What’s it really like in Texas right now? Jacqueline Rachev, Communications Manager for the The Salvation Army Metropolitan Division was deployed last week to support the Hurricane Harvey relief efforts. While she is serving as the Public Information Officer out of Victoria, Texas, she’s been documenting her experiences to share with you.
Her first full day on the job, Jacqueline met most of The Salvation Army Incident Management Team, as well as some inspiring volunteers and staff in the communities. “They really have a passion for the work,” Jacqueline recounts.
“I rode out after a canteen this afternoon and met some really good community members,” Jacqueline tells us. “They’re grateful for the Army’s support…. One lady had a tree through her house, some had roofs blown in. But everyone was so happy to see The Salvation Army and the food.”
The next day, Jacqueline traveled to the fishing towns of Port Lavaca and Sea Drift. “Those areas are still starting recovery and need some extra assistance,” she explains.
From Port Lavaca, Jacqueline sent her first official report, featuring both local disaster survivors and volunteers. Then she sent a video featuring Floyd Felder, a local survivor and new volunteer, who shared his experience with Harvey and its aftermath.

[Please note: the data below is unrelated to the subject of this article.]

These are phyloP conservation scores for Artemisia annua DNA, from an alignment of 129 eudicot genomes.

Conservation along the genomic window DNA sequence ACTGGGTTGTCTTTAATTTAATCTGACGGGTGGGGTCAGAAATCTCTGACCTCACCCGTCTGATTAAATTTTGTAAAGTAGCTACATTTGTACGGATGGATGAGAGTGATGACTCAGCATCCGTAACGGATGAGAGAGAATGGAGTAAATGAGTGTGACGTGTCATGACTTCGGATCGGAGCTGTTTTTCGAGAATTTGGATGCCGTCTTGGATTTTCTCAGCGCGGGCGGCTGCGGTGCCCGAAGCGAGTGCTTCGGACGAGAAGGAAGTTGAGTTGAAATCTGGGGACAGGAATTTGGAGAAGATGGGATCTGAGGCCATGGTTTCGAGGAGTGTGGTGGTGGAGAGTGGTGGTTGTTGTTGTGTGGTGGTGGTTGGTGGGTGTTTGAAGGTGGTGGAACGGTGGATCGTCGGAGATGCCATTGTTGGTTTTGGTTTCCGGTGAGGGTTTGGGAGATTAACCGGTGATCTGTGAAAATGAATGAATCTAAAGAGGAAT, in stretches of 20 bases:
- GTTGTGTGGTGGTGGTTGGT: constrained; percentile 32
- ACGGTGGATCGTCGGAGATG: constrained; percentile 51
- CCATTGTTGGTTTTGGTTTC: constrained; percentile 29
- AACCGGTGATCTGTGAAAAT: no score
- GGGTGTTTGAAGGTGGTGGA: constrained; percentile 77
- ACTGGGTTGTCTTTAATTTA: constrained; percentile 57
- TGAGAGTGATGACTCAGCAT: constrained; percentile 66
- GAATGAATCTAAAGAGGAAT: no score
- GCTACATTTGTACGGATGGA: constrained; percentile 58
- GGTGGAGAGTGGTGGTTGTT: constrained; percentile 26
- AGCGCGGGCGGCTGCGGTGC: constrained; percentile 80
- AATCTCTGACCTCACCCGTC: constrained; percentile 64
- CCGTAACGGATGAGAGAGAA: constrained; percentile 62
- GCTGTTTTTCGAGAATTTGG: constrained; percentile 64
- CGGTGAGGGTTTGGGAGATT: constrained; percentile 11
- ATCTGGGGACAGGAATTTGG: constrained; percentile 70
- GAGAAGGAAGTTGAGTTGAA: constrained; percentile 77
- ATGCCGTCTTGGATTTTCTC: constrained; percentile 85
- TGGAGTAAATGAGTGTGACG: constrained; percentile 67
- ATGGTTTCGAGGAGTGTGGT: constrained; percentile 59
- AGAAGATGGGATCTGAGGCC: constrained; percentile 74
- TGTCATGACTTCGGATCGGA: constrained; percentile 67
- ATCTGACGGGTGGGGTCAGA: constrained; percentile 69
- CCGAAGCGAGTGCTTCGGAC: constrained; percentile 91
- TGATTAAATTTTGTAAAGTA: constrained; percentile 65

“It came into town with a roar,” Floyd says of riding out the storm and the subsequent damage. “So I got involved with The Salvation Army, delivering in the neighborhood; trying to make it better, trying to get to those who don’t have cars.”
While recovery has only just begun, Jacqueline’s documentation of The Salvation Army’s work in Texas shows the immense effort already taking place throughout the disaster sites. And the latest stats on The Salvation Army’s relief efforts for Hurricane Harvey survivors are staggering:
- During 59,432 hours of service, Salvation Army Volunteers & Staff have:
- Served 416,222 meals and distributed 6,196 food boxes
- Provided 459,271 drinks and 347,716 snacks
- Distributed 9,253 comfort kits
- Handed out 2,830 clean-up / flood kits
- Provided emotional and spiritual care to 22,482 first responders and survivors
- Sheltered 2,792 individuals
There’s a long road ahead of us as we work together to rebuild these communities. But the first-hand accounts shared by Jacqueline and others remind us of the great amount that is already being done.